This image was entirely genuine and the more admirable because it arose from the synthesis of the complexities and depths of his character rather than as an easy response to the superficialities of life. Joe, whom many will remember for his amiable dogmatism, had his share of uncertainties and it was perhaps the greatest of his many triumphs that he refused to let these dominate his life.

In his youth, in the years before the Second World War and immediately afterwards, his intellectual ability propelled him across social barriers which were still very strong in the British academic world. Others in the same boat took the easy way and chose to forget the sources of the very energies and standards which had nurtured them. But on Joe, morality made greater demands which, nevertheless, he faced with enthusiasm and good humour. In those years neither the academic hierarchy nor students were always kind to him; characteristically he stood his ground with both to emerge respected by the one, loved by the other and an exemplar to all.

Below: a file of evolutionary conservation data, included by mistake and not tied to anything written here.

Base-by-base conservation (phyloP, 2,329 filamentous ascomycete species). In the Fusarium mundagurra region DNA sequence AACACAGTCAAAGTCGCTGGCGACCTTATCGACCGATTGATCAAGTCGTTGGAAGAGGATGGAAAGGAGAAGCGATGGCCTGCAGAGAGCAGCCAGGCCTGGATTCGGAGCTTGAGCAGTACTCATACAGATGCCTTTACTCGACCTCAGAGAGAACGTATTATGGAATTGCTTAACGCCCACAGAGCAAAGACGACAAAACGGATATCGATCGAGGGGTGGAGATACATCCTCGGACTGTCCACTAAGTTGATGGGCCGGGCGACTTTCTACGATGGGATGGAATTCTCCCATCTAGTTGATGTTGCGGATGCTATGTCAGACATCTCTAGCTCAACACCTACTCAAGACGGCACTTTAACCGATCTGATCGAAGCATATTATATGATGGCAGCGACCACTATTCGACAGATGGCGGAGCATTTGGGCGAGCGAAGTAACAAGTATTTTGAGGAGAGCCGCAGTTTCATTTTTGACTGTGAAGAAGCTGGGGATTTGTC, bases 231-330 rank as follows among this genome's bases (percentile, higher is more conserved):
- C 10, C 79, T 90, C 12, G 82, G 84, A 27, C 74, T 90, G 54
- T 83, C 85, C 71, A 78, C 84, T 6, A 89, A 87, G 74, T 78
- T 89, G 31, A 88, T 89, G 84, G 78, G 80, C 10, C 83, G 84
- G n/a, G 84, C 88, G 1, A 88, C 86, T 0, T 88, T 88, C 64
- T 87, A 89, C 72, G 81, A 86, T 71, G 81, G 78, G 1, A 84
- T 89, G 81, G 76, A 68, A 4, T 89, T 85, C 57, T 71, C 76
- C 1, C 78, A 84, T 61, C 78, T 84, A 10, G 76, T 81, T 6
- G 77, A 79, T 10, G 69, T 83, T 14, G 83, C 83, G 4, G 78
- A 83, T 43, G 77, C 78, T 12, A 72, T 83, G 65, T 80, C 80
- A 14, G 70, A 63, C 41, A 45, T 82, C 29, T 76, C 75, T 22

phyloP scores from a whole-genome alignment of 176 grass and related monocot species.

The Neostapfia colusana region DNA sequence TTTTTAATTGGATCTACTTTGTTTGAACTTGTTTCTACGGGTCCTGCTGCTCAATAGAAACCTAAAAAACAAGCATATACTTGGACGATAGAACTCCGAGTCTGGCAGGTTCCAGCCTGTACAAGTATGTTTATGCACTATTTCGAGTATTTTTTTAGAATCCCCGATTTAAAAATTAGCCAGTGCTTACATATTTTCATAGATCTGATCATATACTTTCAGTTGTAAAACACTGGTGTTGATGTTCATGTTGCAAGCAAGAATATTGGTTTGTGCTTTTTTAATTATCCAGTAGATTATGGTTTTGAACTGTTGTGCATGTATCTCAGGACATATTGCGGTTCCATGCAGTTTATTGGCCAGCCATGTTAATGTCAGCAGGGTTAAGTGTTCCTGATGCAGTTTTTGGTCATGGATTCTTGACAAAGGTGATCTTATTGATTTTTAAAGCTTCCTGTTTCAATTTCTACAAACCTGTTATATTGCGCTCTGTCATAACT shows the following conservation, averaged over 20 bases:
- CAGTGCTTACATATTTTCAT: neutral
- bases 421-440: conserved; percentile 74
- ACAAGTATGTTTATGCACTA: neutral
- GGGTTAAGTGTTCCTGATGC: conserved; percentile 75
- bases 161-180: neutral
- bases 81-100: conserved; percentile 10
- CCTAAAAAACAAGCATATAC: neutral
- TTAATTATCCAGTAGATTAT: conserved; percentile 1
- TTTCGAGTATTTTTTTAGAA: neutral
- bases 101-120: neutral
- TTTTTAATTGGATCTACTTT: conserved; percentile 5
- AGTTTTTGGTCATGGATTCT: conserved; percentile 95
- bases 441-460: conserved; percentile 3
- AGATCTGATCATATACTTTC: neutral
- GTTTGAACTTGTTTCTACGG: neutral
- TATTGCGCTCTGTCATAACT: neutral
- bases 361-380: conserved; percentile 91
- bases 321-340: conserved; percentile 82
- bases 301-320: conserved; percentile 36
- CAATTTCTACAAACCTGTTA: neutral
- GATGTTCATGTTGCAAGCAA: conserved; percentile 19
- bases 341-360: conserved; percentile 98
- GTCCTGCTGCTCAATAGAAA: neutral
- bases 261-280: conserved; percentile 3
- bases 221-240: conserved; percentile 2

The work that was to have been his PhD thesis earned him the Back Grant of the Royal Geographical Society and remains an outstanding example of its kind, despite the fact that some aspects of the interpretation were later superseded, to Joe's lasting delight.

In Australia he found a field largely unexploited and energetically expanded into it. He worked on sea level change, on glaciation and half a dozen other phenomena with accuracy, originality and insight providing well-founded springboards from which others later launched themselves. But his strongest, most persistent, commitment was to all aspects of limestone geography, including cave science. It is a mark of his quality as a scientist and his tenacity as an explorer that, although Australia is not well-endowed with limestone landforms and such as exist are mostly in very remote places, he became a world authority in this major research field.